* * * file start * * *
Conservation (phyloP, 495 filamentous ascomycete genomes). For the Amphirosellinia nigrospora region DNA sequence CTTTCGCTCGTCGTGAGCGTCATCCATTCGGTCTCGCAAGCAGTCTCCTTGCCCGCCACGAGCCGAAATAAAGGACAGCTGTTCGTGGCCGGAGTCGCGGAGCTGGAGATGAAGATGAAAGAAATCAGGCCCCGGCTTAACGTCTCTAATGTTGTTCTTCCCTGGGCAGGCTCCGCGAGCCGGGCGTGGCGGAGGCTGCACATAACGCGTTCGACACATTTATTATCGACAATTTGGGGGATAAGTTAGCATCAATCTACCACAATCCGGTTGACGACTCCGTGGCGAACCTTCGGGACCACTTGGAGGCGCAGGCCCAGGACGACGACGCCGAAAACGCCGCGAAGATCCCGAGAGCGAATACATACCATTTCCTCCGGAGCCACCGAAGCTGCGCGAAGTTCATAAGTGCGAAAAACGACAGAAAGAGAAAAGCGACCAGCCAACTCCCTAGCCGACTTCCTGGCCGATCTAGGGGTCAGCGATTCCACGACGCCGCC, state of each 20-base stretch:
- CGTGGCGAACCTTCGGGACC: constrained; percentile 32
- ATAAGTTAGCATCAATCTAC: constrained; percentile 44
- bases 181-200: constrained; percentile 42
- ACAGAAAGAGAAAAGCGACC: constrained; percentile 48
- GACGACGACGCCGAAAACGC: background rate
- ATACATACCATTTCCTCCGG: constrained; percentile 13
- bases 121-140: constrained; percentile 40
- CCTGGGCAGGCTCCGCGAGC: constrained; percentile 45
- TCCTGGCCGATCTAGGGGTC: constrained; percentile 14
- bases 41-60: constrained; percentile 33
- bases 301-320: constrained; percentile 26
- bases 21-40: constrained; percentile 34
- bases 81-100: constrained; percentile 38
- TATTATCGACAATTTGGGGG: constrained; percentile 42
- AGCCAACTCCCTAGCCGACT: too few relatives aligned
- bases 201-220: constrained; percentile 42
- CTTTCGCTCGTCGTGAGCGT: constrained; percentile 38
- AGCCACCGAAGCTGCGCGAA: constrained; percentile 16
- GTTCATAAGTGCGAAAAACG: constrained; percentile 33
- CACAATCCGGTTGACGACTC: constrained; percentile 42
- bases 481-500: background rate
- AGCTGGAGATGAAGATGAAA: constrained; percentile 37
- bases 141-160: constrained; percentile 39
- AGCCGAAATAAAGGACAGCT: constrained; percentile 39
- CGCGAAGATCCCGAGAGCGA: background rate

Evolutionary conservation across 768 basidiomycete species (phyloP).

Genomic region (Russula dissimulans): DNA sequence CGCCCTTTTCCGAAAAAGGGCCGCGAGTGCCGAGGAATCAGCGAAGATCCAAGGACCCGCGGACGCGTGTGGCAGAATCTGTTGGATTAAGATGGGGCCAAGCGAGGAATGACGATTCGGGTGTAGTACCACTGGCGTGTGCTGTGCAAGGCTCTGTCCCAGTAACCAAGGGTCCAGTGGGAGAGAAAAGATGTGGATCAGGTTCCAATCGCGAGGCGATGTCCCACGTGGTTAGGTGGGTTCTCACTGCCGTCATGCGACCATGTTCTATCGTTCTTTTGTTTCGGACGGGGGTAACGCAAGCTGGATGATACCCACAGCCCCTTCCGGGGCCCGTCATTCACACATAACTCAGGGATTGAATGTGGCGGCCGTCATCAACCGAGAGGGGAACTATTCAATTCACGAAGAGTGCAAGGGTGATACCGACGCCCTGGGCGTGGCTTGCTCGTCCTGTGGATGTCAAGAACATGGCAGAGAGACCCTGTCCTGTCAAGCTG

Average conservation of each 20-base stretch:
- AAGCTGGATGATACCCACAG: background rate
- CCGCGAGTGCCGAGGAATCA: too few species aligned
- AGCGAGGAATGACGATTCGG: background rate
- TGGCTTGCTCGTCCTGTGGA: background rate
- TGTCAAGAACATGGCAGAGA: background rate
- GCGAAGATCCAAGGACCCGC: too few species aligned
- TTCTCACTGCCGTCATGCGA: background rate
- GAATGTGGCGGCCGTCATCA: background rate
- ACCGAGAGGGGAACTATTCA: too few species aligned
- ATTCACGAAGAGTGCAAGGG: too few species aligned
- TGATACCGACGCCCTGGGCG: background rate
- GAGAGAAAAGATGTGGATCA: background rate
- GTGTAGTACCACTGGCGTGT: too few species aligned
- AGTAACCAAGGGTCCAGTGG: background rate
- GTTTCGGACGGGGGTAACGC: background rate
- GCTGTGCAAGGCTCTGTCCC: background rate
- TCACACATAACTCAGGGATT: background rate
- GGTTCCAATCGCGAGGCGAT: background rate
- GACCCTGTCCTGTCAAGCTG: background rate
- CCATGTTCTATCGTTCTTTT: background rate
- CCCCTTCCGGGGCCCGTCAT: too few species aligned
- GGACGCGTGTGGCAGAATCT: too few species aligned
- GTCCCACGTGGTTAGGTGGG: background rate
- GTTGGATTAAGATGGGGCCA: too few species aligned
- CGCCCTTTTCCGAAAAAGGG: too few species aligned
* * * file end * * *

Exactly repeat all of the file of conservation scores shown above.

Conservation (phyloP, 495 filamentous ascomycete genomes). For the Amphirosellinia nigrospora region DNA sequence CTTTCGCTCGTCGTGAGCGTCATCCATTCGGTCTCGCAAGCAGTCTCCTTGCCCGCCACGAGCCGAAATAAAGGACAGCTGTTCGTGGCCGGAGTCGCGGAGCTGGAGATGAAGATGAAAGAAATCAGGCCCCGGCTTAACGTCTCTAATGTTGTTCTTCCCTGGGCAGGCTCCGCGAGCCGGGCGTGGCGGAGGCTGCACATAACGCGTTCGACACATTTATTATCGACAATTTGGGGGATAAGTTAGCATCAATCTACCACAATCCGGTTGACGACTCCGTGGCGAACCTTCGGGACCACTTGGAGGCGCAGGCCCAGGACGACGACGCCGAAAACGCCGCGAAGATCCCGAGAGCGAATACATACCATTTCCTCCGGAGCCACCGAAGCTGCGCGAAGTTCATAAGTGCGAAAAACGACAGAAAGAGAAAAGCGACCAGCCAACTCCCTAGCCGACTTCCTGGCCGATCTAGGGGTCAGCGATTCCACGACGCCGCC, state of each 20-base stretch:
- CGTGGCGAACCTTCGGGACC: constrained; percentile 32
- ATAAGTTAGCATCAATCTAC: constrained; percentile 44
- bases 181-200: constrained; percentile 42
- ACAGAAAGAGAAAAGCGACC: constrained; percentile 48
- GACGACGACGCCGAAAACGC: background rate
- ATACATACCATTTCCTCCGG: constrained; percentile 13
- bases 121-140: constrained; percentile 40
- CCTGGGCAGGCTCCGCGAGC: constrained; percentile 45
- TCCTGGCCGATCTAGGGGTC: constrained; percentile 14
- bases 41-60: constrained; percentile 33
- bases 301-320: constrained; percentile 26
- bases 21-40: constrained; percentile 34
- bases 81-100: constrained; percentile 38
- TATTATCGACAATTTGGGGG: constrained; percentile 42
- AGCCAACTCCCTAGCCGACT: too few relatives aligned
- bases 201-220: constrained; percentile 42
- CTTTCGCTCGTCGTGAGCGT: constrained; percentile 38
- AGCCACCGAAGCTGCGCGAA: constrained; percentile 16
- GTTCATAAGTGCGAAAAACG: constrained; percentile 33
- CACAATCCGGTTGACGACTC: constrained; percentile 42
- bases 481-500: background rate
- AGCTGGAGATGAAGATGAAA: constrained; percentile 37
- bases 141-160: constrained; percentile 39
- AGCCGAAATAAAGGACAGCT: constrained; percentile 39
- CGCGAAGATCCCGAGAGCGA: background rate

Evolutionary conservation across 768 basidiomycete species (phyloP).

Genomic region (Russula dissimulans): DNA sequence CGCCCTTTTCCGAAAAAGGGCCGCGAGTGCCGAGGAATCAGCGAAGATCCAAGGACCCGCGGACGCGTGTGGCAGAATCTGTTGGATTAAGATGGGGCCAAGCGAGGAATGACGATTCGGGTGTAGTACCACTGGCGTGTGCTGTGCAAGGCTCTGTCCCAGTAACCAAGGGTCCAGTGGGAGAGAAAAGATGTGGATCAGGTTCCAATCGCGAGGCGATGTCCCACGTGGTTAGGTGGGTTCTCACTGCCGTCATGCGACCATGTTCTATCGTTCTTTTGTTTCGGACGGGGGTAACGCAAGCTGGATGATACCCACAGCCCCTTCCGGGGCCCGTCATTCACACATAACTCAGGGATTGAATGTGGCGGCCGTCATCAACCGAGAGGGGAACTATTCAATTCACGAAGAGTGCAAGGGTGATACCGACGCCCTGGGCGTGGCTTGCTCGTCCTGTGGATGTCAAGAACATGGCAGAGAGACCCTGTCCTGTCAAGCTG

Average conservation of each 20-base stretch:
- AAGCTGGATGATACCCACAG: background rate
- CCGCGAGTGCCGAGGAATCA: too few species aligned
- AGCGAGGAATGACGATTCGG: background rate
- TGGCTTGCTCGTCCTGTGGA: background rate
- TGTCAAGAACATGGCAGAGA: background rate
- GCGAAGATCCAAGGACCCGC: too few species aligned
- TTCTCACTGCCGTCATGCGA: background rate
- GAATGTGGCGGCCGTCATCA: background rate
- ACCGAGAGGGGAACTATTCA: too few species aligned
- ATTCACGAAGAGTGCAAGGG: too few species aligned
- TGATACCGACGCCCTGGGCG: background rate
- GAGAGAAAAGATGTGGATCA: background rate
- GTGTAGTACCACTGGCGTGT: too few species aligned
- AGTAACCAAGGGTCCAGTGG: background rate
- GTTTCGGACGGGGGTAACGC: background rate
- GCTGTGCAAGGCTCTGTCCC: background rate
- TCACACATAACTCAGGGATT: background rate
- GGTTCCAATCGCGAGGCGAT: background rate
- GACCCTGTCCTGTCAAGCTG: background rate
- CCATGTTCTATCGTTCTTTT: background rate
- CCCCTTCCGGGGCCCGTCAT: too few species aligned
- GGACGCGTGTGGCAGAATCT: too few species aligned
- GTCCCACGTGGTTAGGTGGG: background rate
- GTTGGATTAAGATGGGGCCA: too few species aligned
- CGCCCTTTTCCGAAAAAGGG: too few species aligned